Today, Redwood City Salt Plant, LLC, an affiliate of Cargill Incorporated, the largest privately held company in the United States, abandoned its latest attempt to facilitate selling off its South Bay salt ponds for development. By dropping its appeal of the 2020 Federal District Court's ruling, the legal decision stands that the Redwood City salt ponds are protected under the Clean Water Act.
In 2019, Cargill and the Trump-era EPA colluded to remove federal Clean Water Act protections from the South Bay salt ponds by issuing a determination that the ponds are land, not water, and thus not subject to clean water protections. After local environmental groups challenged the agency determination in court, Judge William Alsup's ruling was definitive: The ponds are wet, they're connected to the Bay, and therefore require Clean Water Act protection. Both Trump’s EPA and Cargill appealed the ruling. In February, the EPA walked away from its appeal of the court's decision, which was filed in the last days of the Trump administration, leaving Cargill to mount its legal objections on its own.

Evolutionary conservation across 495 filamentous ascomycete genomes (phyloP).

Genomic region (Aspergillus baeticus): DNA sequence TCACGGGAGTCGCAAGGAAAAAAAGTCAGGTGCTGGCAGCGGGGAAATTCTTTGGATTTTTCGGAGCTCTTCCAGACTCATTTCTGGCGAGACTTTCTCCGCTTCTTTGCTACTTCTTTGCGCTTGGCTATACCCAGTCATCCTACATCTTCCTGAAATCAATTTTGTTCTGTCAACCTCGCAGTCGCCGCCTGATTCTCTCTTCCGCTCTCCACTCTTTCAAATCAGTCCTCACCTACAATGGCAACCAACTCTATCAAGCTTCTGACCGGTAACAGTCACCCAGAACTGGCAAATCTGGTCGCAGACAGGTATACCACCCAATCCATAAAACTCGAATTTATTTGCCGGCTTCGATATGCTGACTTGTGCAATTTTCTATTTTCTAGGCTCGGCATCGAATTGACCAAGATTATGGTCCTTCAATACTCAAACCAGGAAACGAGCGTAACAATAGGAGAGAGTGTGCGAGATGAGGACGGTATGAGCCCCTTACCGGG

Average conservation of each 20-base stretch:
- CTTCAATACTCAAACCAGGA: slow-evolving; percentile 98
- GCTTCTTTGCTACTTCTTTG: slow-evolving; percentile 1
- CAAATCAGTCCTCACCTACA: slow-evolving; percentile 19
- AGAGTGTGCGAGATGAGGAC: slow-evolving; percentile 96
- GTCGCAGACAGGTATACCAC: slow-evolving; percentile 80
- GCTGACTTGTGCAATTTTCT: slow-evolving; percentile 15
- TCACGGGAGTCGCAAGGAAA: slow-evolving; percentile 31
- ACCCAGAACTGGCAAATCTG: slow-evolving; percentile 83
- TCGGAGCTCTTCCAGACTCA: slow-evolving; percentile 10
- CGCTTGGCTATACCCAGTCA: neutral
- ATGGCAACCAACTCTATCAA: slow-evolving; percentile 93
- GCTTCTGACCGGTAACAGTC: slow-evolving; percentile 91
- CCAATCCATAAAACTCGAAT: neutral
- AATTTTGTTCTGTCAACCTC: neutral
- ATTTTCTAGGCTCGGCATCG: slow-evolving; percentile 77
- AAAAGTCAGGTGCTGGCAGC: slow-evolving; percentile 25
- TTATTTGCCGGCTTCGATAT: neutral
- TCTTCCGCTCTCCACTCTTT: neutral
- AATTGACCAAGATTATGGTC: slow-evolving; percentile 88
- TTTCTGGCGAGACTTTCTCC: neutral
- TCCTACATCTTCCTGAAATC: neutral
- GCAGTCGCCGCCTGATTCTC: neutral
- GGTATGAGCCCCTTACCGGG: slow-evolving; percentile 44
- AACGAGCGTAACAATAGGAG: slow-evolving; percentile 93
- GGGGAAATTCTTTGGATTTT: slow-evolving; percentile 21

The litigation, San Francisco Baykeeper vs US EPA, includes plaintiff partners San Francisco Baykeeper, Save The Bay, Committee for Green Foothills, and Citizens’ Committee to Complete the Refuge. The State of California sued the EPA separately, and the cases were later combined.
San Francisco Baykeeper executive director Sejal Choksi-Chugh issued the following statement:
"Cargill has been scheming for years to develop the area, and most recently, it conspired with Trump's EPA to claim the salt ponds are land, not water. Biden's EPA saw through the nonsensical argument and cut and run from this meritless appeal earlier this year.
“Cargill's decision to drop the appeal today is an unexpected victory for the Bay and for common sense. Baykeeper will continue to watchdog Cargill, as well as Biden’s EPA, to make sure the ponds are afforded Clean Water Act protections. And we’ll keep advocating for the ponds to be restored to functioning tidal wetlands, creating habitat for hundreds of species of plants and animals, and providing a natural buffer that will help protect Bay Area shorelines and communities from climate-driven flooding."